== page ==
In response to external stressors, the endocannabinoid system will trigger the release of certain cannabinoids, each responsible for a different emotional reaction and thus a different physical response. For example external influences, like specific foods or intense exercise will trigger the release of anandamide, also called the bliss molecule. Other things can trigger its release as well, including phytocannabinoids like CBD and THC and perhaps most interestingly, anandamide also responds to a focused meditative state. In the latter case, this means that scientists have found increased levels of anandamide in people who have consciously shifted their mindset, and gotten into the “zone” or are in a concentrated meditative state. What this means is that when you feel your best (and perform your best) your brain releases tons of positive endocannabinoids within your body, making you feel even better.

Endocannabinoids and their Equivalent Emotional Response

Molecule

Emotional Response

Acetycholine

Remembering

Anandamide

Relaxation

Endogenous opioids

Euphoria after cessation of pain

Gamma-aminobutyric acid

Tranquilizer

Oxytocin

Empathy

Serotonin

Happiness

Epinephrine

Fear

Dopamine

Motivation

Norepinephrine

Attention

Cortisol

Stress

Glutamate

Excitement

Vasopressin

Agression

Conscious Disruptions and Interventions

As scientists now understand it, endocannabinoids are constantly working to achieve homeostasis even in response to seemingly unrelated triggers. For example, paracetamol (a common over the counter pain-killer) blocks the reabsorption of anandamide. Healthy foods, like essential fatty acids, probiotics and vitamins all influence the proper functioning and healthy balance of endocannabinoids within our systems as well. If someone were to only consume junk foods, salts, and unhealthy fats, this puts considerable stress on their physical wellbeing, but also their emotional wellbeing. A stress on one system will have serious repercussions on the other because the emotional and physical systems are so intimately connected.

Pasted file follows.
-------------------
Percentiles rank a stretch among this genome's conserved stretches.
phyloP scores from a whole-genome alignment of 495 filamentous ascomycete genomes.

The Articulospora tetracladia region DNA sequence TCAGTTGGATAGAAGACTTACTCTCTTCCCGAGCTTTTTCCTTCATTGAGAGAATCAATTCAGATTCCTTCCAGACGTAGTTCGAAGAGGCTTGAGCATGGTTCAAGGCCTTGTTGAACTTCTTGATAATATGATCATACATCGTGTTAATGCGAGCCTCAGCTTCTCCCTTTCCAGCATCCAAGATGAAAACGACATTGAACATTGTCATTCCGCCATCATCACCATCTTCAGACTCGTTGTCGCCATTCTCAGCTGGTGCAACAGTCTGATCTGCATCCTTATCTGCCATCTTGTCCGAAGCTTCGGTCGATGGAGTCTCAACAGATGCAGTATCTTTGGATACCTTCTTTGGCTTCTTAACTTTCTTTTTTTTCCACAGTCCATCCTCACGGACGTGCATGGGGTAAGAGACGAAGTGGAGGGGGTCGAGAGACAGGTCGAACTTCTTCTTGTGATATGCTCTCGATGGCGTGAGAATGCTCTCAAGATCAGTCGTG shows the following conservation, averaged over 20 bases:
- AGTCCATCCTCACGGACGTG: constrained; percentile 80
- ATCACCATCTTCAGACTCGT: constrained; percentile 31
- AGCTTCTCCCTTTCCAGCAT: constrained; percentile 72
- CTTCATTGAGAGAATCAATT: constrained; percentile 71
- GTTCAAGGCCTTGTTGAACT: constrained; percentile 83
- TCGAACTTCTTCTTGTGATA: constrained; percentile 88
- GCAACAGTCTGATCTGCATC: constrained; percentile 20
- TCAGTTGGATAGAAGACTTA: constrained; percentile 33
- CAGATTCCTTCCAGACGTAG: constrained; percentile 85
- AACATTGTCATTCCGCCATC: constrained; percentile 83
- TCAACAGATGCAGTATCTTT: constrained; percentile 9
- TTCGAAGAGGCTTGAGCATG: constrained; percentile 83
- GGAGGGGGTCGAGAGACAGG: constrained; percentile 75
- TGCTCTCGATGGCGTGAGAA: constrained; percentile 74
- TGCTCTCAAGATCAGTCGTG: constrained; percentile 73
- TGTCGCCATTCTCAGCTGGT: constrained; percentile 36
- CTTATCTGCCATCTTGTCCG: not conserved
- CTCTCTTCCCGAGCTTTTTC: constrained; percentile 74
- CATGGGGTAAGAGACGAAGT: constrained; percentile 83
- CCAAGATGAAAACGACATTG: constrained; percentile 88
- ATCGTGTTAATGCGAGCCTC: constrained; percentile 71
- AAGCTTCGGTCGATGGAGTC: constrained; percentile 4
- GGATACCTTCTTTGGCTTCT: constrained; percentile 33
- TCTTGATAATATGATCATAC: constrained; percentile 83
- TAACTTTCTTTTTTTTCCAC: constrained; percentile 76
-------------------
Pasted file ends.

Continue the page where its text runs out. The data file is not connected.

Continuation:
With this in mind, many researchers have considered the opposite directional influence. What if your emotional state can have physical responses? While meditation and conscious intervention has long been the domain of religious practice, they are now being proposed for the everyday practitioner in order to elevate the health of the mind and body. After all, when the endocannabinoid system releases one of the above endocannabinoids it not only causes a shift in emotion, but also literally changes your body's chemical makeup.

While negative emotions like fear, anger and anxiety all have a specific necessary place in our lives, they should not be allowed to fester. Long term exposure to negative emotions and their endocannabinoid chemical counterparts, can lead to physical degradation and increased health issues. One famous example is the way chronic stress prevents the body from performing its natural biological processes like menstruation and digestion. Developing a deeper understanding of our emotions, and practicing conscious emotional interventions (meditation, positive thinking, mantras), can help foster self-healing at a biological level.

References

http://www.eviolabs.com/uploads/7/7/5/3/77536678/the_science_of_cultivating_happiness_abstract.pdf

http://reset.me/story/anandamide-putting-the-bliss-molecule-to-work-for-your-brain/

Blesching, Uwe. The Cannabis Health Index. North Atlantic Books, 2015. Print.